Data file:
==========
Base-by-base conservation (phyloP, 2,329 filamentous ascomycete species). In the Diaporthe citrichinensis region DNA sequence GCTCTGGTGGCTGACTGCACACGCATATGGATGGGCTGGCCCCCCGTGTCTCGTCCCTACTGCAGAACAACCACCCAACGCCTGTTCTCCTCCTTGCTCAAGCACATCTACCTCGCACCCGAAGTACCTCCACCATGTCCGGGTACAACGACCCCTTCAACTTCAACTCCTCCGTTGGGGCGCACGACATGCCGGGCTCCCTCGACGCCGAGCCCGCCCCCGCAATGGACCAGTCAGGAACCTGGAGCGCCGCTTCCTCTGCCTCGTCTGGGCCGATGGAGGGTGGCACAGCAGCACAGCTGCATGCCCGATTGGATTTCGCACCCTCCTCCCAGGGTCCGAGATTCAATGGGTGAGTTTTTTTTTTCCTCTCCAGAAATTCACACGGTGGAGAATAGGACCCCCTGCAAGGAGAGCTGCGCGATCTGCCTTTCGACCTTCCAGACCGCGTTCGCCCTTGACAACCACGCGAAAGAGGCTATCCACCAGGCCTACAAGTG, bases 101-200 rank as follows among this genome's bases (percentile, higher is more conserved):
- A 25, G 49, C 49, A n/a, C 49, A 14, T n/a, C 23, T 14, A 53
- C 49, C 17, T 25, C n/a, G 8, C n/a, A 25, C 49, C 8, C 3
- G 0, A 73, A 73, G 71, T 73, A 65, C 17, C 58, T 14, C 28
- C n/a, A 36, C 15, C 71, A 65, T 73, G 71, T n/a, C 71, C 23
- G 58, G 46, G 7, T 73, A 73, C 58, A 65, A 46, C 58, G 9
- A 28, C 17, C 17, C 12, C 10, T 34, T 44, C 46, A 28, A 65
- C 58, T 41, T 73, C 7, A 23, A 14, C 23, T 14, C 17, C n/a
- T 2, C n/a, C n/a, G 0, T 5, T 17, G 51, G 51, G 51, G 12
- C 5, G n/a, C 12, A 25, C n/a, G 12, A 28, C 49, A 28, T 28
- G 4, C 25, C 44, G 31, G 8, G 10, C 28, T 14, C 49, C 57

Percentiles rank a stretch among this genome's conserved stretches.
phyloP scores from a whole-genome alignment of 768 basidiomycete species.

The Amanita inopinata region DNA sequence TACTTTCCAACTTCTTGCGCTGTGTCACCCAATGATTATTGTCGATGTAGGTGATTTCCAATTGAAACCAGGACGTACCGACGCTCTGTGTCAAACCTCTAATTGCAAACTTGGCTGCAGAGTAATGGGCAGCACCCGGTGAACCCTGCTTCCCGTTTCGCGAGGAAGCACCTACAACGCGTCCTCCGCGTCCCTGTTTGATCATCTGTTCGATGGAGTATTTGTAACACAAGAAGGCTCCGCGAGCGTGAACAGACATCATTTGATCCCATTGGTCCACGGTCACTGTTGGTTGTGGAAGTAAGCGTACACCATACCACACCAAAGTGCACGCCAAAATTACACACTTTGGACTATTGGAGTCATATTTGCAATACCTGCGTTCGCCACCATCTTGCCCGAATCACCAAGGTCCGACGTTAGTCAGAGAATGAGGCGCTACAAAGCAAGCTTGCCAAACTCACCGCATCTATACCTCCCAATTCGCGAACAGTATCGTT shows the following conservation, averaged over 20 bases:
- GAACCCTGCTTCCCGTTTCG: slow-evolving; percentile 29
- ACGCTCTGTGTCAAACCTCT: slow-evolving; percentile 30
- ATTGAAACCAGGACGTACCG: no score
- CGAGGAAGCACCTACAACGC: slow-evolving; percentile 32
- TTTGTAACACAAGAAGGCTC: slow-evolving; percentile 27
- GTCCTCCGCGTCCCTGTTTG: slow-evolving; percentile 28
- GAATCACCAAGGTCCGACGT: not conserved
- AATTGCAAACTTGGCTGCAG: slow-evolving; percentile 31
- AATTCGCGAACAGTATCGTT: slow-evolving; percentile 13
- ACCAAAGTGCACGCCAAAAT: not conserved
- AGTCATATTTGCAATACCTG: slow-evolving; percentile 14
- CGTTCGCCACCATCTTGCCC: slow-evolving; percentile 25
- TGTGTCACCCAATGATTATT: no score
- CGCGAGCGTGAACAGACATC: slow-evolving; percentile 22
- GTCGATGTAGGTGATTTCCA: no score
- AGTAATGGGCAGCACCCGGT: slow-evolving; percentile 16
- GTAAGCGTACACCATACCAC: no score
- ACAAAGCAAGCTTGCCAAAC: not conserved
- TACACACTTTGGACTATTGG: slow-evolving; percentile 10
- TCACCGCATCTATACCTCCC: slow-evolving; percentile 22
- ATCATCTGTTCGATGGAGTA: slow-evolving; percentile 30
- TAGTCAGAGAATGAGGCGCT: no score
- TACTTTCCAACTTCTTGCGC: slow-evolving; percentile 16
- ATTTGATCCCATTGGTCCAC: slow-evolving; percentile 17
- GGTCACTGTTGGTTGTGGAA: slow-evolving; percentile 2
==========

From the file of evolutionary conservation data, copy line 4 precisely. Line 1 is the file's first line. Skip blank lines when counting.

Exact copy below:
- G 0, A 73, A 73, G 71, T 73, A 65, C 17, C 58, T 14, C 28